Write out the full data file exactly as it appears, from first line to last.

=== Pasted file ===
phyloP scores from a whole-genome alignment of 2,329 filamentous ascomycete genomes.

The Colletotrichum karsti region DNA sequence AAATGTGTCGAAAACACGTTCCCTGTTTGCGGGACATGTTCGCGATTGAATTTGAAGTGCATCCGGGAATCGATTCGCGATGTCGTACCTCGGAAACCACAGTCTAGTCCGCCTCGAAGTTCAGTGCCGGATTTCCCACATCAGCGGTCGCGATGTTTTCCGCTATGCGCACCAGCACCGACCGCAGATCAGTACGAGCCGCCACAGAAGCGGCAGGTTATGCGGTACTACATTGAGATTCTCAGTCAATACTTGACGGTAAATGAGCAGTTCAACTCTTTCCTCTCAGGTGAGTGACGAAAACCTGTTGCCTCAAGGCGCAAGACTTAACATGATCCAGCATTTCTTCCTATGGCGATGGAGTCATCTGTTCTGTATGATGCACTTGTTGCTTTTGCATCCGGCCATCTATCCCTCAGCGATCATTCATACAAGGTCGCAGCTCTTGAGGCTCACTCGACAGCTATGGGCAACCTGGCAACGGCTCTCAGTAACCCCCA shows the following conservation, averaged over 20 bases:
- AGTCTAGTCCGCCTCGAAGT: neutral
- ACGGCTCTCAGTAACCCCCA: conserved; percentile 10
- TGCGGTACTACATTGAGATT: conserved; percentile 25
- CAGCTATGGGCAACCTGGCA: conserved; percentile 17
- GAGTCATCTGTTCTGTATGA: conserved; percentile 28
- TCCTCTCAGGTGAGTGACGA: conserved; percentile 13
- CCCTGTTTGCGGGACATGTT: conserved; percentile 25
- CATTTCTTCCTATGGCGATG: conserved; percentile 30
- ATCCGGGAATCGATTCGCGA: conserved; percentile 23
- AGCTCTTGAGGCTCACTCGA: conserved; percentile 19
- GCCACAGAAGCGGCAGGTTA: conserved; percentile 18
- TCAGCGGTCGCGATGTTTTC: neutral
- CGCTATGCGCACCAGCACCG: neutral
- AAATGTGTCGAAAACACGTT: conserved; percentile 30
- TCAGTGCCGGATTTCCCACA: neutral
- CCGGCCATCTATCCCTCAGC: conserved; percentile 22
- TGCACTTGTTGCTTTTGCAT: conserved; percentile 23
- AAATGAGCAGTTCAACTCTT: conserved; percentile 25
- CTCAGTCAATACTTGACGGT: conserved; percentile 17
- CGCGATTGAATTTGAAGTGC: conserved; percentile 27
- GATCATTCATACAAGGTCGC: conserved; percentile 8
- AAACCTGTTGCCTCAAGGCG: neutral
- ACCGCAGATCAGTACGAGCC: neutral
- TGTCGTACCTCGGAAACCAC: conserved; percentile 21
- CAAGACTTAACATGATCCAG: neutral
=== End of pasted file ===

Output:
phyloP scores from a whole-genome alignment of 2,329 filamentous ascomycete genomes.

The Colletotrichum karsti region DNA sequence AAATGTGTCGAAAACACGTTCCCTGTTTGCGGGACATGTTCGCGATTGAATTTGAAGTGCATCCGGGAATCGATTCGCGATGTCGTACCTCGGAAACCACAGTCTAGTCCGCCTCGAAGTTCAGTGCCGGATTTCCCACATCAGCGGTCGCGATGTTTTCCGCTATGCGCACCAGCACCGACCGCAGATCAGTACGAGCCGCCACAGAAGCGGCAGGTTATGCGGTACTACATTGAGATTCTCAGTCAATACTTGACGGTAAATGAGCAGTTCAACTCTTTCCTCTCAGGTGAGTGACGAAAACCTGTTGCCTCAAGGCGCAAGACTTAACATGATCCAGCATTTCTTCCTATGGCGATGGAGTCATCTGTTCTGTATGATGCACTTGTTGCTTTTGCATCCGGCCATCTATCCCTCAGCGATCATTCATACAAGGTCGCAGCTCTTGAGGCTCACTCGACAGCTATGGGCAACCTGGCAACGGCTCTCAGTAACCCCCA shows the following conservation, averaged over 20 bases:
- AGTCTAGTCCGCCTCGAAGT: neutral
- ACGGCTCTCAGTAACCCCCA: conserved; percentile 10
- TGCGGTACTACATTGAGATT: conserved; percentile 25
- CAGCTATGGGCAACCTGGCA: conserved; percentile 17
- GAGTCATCTGTTCTGTATGA: conserved; percentile 28
- TCCTCTCAGGTGAGTGACGA: conserved; percentile 13
- CCCTGTTTGCGGGACATGTT: conserved; percentile 25
- CATTTCTTCCTATGGCGATG: conserved; percentile 30
- ATCCGGGAATCGATTCGCGA: conserved; percentile 23
- AGCTCTTGAGGCTCACTCGA: conserved; percentile 19
- GCCACAGAAGCGGCAGGTTA: conserved; percentile 18
- TCAGCGGTCGCGATGTTTTC: neutral
- CGCTATGCGCACCAGCACCG: neutral
- AAATGTGTCGAAAACACGTT: conserved; percentile 30
- TCAGTGCCGGATTTCCCACA: neutral
- CCGGCCATCTATCCCTCAGC: conserved; percentile 22
- TGCACTTGTTGCTTTTGCAT: conserved; percentile 23
- AAATGAGCAGTTCAACTCTT: conserved; percentile 25
- CTCAGTCAATACTTGACGGT: conserved; percentile 17
- CGCGATTGAATTTGAAGTGC: conserved; percentile 27
- GATCATTCATACAAGGTCGC: conserved; percentile 8
- AAACCTGTTGCCTCAAGGCG: neutral
- ACCGCAGATCAGTACGAGCC: neutral
- TGTCGTACCTCGGAAACCAC: conserved; percentile 21
- CAAGACTTAACATGATCCAG: neutral